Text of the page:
Go Forth With Warmth and Compassion

This article by Ray Spitzenberger first appeared in IMAGES for April 4, 2019, East Bernard Express, East Bernard, Texas.

            It is my belief that, because of the indwelling of the Holy Spirit (God in us), we are capable of Christ-like behavior, and God uses us in our relationships with others. That is, if we cooperate. This fact can make a big difference in our world of suffering and struggling people. Every little Christian act makes a difference in this dark old world.

            For example, how do we react to someone who is cold and officious when we need someone who is warm and compassionate? For those suffering and struggling, it could be, as the ancient proverb says, “the straw that broke the camel’s back.”

            Imagine for just a moment, someone coming to the church office in Wallis when I was still pastor and asking our church secretary to see the pastor, and she officiously responds, “Your name? Reason for visit? Please take a seat. I’ll notify you if/when the pastor can see you!”

            Well, I can assure you that never happened, and it won’t, because our kind and caring church secretary is warm and compassionate. Back when all of Houston was evacuated for an approaching hurricane, and the highway through Wallis was totally clogged with bumper-to-bumper traffic at a standstill, she took containers of ice water and handed them out to the stranded motorists.

            And I don’t think I have ever encountered a church secretary anywhere who wasn’t at least a little bit like that.

            But I’ve seen more cold-officious, rather than warm-compassionate, people in other public areas of life, — sometimes in state and county offices, federal agencies, business offices, institutions, and medical facilities.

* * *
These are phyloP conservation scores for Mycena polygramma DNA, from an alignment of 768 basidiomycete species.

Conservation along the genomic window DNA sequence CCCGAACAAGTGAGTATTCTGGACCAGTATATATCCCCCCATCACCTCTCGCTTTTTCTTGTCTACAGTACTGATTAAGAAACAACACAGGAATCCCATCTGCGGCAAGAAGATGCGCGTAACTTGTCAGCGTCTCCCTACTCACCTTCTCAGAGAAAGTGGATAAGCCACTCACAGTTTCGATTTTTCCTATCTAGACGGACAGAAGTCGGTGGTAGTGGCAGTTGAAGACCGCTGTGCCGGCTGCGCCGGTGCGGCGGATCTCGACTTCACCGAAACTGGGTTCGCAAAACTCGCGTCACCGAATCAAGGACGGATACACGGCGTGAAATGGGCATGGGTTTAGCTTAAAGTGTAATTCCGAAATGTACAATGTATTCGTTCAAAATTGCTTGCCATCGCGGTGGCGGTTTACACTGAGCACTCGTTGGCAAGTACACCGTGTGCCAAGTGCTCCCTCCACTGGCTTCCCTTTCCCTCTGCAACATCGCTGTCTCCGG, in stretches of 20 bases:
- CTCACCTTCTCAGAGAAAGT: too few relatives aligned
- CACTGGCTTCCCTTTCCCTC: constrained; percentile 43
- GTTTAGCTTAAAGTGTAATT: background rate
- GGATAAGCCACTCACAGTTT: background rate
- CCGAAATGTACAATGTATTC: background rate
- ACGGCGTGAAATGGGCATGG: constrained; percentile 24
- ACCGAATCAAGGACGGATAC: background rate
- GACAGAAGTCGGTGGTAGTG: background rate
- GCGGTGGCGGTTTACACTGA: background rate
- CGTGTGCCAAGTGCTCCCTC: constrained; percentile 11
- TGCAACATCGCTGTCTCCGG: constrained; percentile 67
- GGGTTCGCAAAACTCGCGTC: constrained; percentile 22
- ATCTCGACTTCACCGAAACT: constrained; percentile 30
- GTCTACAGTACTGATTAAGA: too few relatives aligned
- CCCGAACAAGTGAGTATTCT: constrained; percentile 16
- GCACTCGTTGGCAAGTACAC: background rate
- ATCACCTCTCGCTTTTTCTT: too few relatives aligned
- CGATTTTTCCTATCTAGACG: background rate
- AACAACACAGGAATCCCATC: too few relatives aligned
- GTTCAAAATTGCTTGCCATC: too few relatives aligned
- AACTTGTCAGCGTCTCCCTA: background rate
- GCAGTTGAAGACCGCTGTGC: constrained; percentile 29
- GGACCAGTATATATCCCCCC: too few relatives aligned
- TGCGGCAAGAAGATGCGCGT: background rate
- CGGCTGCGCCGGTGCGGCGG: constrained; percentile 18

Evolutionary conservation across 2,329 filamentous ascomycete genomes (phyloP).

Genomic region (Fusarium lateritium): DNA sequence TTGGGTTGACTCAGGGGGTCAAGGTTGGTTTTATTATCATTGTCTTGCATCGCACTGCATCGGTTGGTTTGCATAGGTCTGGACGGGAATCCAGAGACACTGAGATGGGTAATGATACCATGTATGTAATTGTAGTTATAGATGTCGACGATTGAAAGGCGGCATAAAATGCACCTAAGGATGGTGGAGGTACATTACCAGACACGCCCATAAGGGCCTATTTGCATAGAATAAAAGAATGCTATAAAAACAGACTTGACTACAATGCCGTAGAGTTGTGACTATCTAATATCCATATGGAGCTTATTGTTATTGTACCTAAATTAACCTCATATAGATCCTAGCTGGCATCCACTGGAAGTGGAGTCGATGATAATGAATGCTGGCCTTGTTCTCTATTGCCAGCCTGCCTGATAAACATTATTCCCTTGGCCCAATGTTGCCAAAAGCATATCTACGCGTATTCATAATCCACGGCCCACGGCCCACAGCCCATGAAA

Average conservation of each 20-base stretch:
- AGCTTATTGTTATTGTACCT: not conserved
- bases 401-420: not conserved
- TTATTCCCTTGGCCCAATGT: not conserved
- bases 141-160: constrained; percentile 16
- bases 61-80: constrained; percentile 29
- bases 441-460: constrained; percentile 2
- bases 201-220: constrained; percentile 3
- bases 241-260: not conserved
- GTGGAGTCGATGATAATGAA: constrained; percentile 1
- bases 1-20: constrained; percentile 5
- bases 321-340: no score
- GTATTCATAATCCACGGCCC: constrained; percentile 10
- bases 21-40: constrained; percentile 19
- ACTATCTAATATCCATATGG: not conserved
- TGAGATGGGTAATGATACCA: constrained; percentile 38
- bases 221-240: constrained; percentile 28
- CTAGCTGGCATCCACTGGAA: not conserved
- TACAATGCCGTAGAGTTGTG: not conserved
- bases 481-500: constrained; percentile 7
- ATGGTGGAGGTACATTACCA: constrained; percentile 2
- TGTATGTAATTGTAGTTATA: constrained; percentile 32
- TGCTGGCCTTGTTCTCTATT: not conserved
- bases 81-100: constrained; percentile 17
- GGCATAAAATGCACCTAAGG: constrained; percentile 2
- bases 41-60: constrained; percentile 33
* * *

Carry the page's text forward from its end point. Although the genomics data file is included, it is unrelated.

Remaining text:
While I don’t like to encounter cold-officious attitudes, I can and do understand them, because when you work in an office all day, with people constantly requiring your attention, even demanding more of you than you have to give, it’s very hard not to be curt and abrupt, cold and officious. When I was serving as a college Division Chairman, and had a hundred kids lined up outside my office door seeking my approval of their schedule changes, and the phone rang, I must confess I was often cold and officious and even curt and rude in speaking to the caller on the phone.

            Exhaustion and frustration can make you cold and officious, rude and contentious. So how can we flawed and imperfect human beings improve in that category? The answer is to “go the extra mile.” That is, do more than is required even when you’re tired and feel crummy. No doubt that expression came from Matthew 5:41, when Jesus said, “Whoever forces you to go one mile, go with him two.”

            Karin Hurt, founder of Let’s Grow Leaders, opines that giving the extra mile is good for business, any business, and not only that, but people feel good when they do it. So why doesn’t everybody everywhere do it? Hurt doesn’t answer the question, she merely poses it.

            The famous quarterback for the Dallas Cowboys, Roger Staubach, once said, “There are no traffic jams along the extra mile.” So even though going the extra mile makes you feel good, a lot of times, a lot of us just don’t do it!

            My guess is our egos are bigger than our superegos, and our daily automatic pilots are set on “coast” rather than “drive.”

            I’m convinced that regular reading of God’s Word is the answer, because it gives us the answer. For example, the Apostle Paul reminded the Ephesians that Jesus once said, “It is more blessed to give than to receive.” Being warm and compassionate is giving something extra to someone. Being cold and officious is actually taking away rather than giving. You take away the warmth and kindness and love that every one of God’s creatures needs.

            We can’t go back and redo the times we were cold and officious, but we can go forth from now on with warmth and compassion.

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Ray Spitzenberger, a retired teacher and pastor, is the author of It Must Be the Noodles

Posted in Spitzen-Noodle.

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